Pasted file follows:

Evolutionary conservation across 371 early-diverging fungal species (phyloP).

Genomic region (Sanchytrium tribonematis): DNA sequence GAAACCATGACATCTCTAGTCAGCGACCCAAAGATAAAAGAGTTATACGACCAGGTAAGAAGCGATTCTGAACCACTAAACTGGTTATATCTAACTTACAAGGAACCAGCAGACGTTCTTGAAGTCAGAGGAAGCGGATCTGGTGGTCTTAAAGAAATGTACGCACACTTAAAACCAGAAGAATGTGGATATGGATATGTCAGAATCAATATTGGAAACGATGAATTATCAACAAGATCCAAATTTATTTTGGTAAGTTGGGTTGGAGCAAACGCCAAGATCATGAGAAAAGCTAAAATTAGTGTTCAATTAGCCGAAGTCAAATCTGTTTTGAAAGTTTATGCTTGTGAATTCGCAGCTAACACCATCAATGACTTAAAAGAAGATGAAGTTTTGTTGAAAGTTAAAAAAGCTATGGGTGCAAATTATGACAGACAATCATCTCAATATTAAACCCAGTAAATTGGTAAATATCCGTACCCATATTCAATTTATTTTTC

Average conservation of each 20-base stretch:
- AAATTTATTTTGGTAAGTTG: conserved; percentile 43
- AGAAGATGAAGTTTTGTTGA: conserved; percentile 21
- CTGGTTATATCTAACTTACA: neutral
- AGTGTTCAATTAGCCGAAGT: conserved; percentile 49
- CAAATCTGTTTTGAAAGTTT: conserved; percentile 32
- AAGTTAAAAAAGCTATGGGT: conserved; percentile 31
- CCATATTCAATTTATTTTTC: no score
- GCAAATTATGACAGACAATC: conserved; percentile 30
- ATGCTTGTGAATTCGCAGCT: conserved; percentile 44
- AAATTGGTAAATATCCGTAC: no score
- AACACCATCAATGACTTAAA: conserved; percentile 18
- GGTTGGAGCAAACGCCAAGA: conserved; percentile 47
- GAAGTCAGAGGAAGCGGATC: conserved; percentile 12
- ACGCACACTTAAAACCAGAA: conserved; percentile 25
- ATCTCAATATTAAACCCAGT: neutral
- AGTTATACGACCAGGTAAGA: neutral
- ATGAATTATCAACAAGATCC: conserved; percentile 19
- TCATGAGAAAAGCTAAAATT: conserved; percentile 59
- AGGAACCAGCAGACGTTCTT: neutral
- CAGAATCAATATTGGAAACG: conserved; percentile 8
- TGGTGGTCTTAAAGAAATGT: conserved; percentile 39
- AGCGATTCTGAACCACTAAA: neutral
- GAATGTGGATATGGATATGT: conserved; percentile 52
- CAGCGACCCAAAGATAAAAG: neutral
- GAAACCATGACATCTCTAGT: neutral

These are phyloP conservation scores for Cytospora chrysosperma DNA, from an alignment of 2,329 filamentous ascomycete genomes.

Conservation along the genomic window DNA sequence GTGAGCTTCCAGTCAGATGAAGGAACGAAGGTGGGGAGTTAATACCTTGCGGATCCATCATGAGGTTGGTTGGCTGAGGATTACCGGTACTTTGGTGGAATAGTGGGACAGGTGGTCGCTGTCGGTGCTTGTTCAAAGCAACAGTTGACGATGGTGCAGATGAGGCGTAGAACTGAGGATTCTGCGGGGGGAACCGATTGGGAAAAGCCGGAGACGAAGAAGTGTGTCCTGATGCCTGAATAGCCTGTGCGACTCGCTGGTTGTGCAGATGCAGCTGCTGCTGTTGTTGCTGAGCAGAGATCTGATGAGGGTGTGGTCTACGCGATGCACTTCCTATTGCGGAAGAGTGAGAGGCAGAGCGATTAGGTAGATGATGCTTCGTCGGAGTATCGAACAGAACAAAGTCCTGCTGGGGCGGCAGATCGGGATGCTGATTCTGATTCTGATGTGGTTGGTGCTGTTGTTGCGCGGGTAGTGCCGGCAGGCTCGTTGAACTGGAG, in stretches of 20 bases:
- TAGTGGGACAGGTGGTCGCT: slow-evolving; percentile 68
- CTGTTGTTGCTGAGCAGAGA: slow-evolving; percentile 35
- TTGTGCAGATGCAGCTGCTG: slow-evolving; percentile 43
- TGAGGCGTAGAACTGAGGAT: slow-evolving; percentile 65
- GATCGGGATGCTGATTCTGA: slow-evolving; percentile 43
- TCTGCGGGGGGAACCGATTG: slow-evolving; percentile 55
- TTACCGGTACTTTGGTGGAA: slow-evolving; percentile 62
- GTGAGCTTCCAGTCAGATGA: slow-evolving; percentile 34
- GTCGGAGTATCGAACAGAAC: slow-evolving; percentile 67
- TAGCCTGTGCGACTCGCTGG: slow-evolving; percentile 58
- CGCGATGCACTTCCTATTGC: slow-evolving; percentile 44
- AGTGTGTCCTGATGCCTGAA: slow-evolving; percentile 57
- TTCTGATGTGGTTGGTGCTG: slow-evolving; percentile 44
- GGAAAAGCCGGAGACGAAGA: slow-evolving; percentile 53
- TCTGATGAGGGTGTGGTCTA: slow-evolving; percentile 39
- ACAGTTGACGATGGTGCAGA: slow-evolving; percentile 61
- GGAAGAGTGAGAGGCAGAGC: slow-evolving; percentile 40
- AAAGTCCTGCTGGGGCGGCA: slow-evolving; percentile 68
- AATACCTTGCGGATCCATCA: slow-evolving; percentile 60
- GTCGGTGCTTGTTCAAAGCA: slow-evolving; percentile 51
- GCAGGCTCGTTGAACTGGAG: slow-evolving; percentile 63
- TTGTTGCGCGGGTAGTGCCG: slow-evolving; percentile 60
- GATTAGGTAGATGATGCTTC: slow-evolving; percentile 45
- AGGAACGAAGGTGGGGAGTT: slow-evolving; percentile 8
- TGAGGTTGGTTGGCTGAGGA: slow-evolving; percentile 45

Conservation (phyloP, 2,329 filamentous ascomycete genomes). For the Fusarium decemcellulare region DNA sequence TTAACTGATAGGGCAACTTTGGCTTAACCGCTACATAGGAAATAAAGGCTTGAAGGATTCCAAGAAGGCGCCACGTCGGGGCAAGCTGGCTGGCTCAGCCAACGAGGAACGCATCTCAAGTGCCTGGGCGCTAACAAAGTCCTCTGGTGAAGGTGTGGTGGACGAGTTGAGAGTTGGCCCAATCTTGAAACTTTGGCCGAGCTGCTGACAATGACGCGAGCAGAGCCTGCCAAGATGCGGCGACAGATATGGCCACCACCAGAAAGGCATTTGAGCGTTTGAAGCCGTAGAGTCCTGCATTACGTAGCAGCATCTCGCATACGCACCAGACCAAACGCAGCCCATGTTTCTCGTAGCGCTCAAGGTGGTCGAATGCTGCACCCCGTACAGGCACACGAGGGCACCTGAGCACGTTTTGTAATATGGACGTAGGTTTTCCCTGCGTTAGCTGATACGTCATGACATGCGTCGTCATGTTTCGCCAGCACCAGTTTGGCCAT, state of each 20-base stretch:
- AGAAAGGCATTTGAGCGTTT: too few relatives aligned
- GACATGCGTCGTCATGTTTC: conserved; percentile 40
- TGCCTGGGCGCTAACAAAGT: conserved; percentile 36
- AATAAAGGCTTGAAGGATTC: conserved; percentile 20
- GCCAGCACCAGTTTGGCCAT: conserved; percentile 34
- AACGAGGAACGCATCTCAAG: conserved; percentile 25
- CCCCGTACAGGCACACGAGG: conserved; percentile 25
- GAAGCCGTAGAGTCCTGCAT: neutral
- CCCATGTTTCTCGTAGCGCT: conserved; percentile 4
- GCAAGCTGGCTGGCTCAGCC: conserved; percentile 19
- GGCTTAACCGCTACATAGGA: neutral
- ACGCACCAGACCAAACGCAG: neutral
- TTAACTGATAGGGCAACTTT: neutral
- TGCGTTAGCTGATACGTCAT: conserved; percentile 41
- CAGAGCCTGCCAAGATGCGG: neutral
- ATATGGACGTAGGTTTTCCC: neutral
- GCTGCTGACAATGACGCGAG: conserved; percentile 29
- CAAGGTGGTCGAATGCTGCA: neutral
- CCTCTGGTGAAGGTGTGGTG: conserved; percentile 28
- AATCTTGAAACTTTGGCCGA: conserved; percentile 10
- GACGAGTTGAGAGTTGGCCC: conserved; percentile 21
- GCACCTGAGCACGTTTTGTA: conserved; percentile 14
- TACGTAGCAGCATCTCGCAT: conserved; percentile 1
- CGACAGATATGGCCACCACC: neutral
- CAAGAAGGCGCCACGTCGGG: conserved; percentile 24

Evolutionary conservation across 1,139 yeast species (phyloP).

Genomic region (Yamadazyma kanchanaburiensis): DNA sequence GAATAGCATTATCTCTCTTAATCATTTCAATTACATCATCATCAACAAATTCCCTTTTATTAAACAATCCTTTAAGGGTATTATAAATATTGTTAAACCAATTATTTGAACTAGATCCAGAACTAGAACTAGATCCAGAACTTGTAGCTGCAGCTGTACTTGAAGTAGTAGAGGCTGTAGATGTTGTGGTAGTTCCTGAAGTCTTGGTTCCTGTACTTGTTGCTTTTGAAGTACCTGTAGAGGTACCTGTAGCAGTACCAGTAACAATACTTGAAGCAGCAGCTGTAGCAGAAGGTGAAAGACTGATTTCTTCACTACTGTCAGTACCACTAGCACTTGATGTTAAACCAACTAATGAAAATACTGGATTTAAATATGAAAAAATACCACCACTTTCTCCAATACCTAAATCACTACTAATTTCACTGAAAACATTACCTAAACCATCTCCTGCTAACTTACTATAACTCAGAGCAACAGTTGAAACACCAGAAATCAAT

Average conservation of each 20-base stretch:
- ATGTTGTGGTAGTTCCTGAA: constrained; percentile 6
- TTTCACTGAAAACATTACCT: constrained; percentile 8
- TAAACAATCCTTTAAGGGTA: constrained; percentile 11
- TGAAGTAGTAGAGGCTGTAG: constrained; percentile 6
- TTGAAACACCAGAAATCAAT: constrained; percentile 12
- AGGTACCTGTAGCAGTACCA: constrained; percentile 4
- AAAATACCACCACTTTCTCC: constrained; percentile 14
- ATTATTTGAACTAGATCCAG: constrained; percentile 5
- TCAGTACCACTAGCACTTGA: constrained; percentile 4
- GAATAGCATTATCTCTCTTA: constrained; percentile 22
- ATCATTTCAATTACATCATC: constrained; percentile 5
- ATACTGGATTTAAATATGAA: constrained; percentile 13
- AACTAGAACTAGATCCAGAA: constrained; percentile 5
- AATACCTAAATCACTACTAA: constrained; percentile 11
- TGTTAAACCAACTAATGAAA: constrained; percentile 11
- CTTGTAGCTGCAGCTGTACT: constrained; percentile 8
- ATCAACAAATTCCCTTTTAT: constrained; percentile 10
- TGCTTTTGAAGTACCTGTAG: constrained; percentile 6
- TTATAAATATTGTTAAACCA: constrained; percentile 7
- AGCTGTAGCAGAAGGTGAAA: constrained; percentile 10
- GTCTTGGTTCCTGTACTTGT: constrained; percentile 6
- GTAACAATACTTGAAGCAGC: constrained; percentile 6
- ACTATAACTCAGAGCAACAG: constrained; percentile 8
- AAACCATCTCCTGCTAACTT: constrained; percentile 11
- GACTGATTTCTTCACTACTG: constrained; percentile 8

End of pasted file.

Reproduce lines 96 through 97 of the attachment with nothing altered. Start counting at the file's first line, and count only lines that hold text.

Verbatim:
- ATACTGGATTTAAATATGAA: constrained; percentile 13
- AACTAGAACTAGATCCAGAA: constrained; percentile 5